Decoupling capacitors -- usually around 100 nF -- are usually placed as close as possible between the power and ground pins of an IC to absorb spikes on a power rail from interfering with the operation of the IC.
Your Raspberry Pi should already have these capacitors added to all noise-sensitive components, so you don't need to add any.
The battery voltage is the next concern. The Raspberry Pi is expecting to be supplied from a USB charger providing 5v @ 700 mA or more. While this is fed into three linear regulators to supply internal 3.3v, 2.5v, and 1.8v rails which are used by virtually all IC's on the board, the 5v rail is also brought out to several I/O connectors.
So you should not input a voltage higher than 5v to the power jack of the Raspberry Pi if you have devices connected to either General Purpose I/O headers P1 and P5, the HDMI connector, or any of the USB connectors. And even if you are not using any of these devices, inputting a much larger voltage than 5v (e.g. 12v) will cause the three linear regulators (3.3v, 2.5v and 1.8v) to get hot since they will have to drop a lot more voltage.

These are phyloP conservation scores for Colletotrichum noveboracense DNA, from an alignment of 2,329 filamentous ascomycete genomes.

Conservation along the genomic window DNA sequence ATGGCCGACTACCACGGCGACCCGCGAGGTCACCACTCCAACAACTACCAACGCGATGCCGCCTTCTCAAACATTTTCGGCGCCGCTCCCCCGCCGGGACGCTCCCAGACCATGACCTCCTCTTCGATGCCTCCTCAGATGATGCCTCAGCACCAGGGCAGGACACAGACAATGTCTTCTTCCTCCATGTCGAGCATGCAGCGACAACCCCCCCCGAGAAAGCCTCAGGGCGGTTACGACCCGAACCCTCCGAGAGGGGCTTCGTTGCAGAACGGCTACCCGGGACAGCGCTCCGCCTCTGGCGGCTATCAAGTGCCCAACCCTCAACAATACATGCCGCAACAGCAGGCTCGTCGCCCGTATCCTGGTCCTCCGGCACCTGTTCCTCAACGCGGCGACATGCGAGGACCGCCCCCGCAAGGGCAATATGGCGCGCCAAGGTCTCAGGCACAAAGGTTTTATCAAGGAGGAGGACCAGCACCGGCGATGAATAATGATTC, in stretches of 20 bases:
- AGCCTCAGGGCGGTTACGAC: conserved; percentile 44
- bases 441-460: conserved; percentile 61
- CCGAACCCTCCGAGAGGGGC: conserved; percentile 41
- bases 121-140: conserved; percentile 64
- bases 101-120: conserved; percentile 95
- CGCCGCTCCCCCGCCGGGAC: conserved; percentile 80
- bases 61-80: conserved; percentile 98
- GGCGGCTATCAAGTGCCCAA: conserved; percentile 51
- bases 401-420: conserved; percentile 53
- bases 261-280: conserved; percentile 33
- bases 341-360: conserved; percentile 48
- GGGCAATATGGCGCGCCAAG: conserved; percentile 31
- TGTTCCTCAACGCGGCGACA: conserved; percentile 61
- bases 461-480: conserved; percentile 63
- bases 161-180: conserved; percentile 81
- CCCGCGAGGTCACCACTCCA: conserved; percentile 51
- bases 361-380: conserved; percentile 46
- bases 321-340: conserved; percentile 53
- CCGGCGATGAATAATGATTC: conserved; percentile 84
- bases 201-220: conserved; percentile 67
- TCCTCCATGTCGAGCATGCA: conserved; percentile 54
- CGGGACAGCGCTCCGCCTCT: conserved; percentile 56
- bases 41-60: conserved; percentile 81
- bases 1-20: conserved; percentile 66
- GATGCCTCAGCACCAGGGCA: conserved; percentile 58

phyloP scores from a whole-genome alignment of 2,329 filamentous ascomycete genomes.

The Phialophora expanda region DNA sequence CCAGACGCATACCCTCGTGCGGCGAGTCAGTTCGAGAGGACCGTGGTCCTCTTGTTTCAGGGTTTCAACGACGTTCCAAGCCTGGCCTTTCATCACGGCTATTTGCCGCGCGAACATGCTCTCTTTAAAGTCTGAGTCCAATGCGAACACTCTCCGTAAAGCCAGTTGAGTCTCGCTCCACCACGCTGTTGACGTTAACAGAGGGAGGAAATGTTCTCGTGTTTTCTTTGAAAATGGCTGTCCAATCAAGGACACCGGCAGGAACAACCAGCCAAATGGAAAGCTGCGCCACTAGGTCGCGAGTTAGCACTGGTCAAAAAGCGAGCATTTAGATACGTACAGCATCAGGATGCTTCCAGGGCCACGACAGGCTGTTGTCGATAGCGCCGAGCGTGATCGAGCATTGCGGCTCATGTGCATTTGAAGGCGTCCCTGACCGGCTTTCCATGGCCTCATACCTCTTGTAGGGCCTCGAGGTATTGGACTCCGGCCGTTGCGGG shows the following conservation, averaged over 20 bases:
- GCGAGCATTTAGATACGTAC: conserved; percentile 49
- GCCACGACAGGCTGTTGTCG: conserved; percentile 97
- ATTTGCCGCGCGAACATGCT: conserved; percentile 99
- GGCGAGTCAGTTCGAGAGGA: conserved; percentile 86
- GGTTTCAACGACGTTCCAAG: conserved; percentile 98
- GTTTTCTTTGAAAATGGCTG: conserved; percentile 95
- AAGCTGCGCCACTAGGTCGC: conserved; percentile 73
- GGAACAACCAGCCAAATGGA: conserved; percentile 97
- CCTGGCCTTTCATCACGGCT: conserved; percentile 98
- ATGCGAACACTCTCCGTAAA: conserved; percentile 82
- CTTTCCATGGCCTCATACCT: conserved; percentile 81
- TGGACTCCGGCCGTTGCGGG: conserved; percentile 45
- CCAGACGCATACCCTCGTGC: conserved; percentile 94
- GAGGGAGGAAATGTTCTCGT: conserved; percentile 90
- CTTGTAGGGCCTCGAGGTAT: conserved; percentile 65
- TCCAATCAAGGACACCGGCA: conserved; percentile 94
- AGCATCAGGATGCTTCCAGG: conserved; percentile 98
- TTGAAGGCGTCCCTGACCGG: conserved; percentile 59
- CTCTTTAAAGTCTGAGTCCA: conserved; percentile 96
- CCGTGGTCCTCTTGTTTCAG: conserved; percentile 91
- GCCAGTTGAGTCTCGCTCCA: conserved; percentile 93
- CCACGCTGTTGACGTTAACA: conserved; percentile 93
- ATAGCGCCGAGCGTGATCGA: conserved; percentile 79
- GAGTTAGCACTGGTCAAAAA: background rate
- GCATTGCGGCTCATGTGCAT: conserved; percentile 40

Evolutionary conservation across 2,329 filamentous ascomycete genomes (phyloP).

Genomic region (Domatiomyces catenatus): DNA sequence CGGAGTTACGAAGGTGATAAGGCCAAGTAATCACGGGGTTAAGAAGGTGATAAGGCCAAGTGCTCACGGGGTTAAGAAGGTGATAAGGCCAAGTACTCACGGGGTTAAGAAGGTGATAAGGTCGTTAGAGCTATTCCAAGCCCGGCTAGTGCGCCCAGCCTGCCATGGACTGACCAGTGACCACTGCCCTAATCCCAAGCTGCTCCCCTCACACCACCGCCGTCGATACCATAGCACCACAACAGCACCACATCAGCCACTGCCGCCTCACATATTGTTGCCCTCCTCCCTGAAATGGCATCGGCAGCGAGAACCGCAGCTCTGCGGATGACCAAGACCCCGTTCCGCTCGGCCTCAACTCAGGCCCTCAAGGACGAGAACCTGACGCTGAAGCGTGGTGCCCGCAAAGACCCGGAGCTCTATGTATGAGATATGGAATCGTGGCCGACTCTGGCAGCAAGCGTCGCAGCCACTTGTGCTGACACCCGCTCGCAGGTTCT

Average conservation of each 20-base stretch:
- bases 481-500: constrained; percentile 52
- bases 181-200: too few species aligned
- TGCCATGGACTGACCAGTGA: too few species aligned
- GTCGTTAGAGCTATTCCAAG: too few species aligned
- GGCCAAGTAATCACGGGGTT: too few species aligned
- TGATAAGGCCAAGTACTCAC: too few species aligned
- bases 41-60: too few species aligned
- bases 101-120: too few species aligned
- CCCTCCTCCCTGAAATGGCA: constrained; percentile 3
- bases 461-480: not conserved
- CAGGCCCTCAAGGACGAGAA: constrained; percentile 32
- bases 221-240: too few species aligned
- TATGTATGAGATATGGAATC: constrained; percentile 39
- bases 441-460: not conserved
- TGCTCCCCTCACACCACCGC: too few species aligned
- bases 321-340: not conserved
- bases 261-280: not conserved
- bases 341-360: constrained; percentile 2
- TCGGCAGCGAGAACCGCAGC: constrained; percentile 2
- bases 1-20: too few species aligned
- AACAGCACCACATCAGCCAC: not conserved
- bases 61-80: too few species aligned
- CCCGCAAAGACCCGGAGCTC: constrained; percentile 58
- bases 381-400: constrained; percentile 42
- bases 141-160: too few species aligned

So depending on what voltage your battery is (I assume it is not 5v), you need to provide an external regulator (either linear or preferably a switcher) to bring it down to 5v. At the output of that regulator, you can add a couple hundred μF capacitor.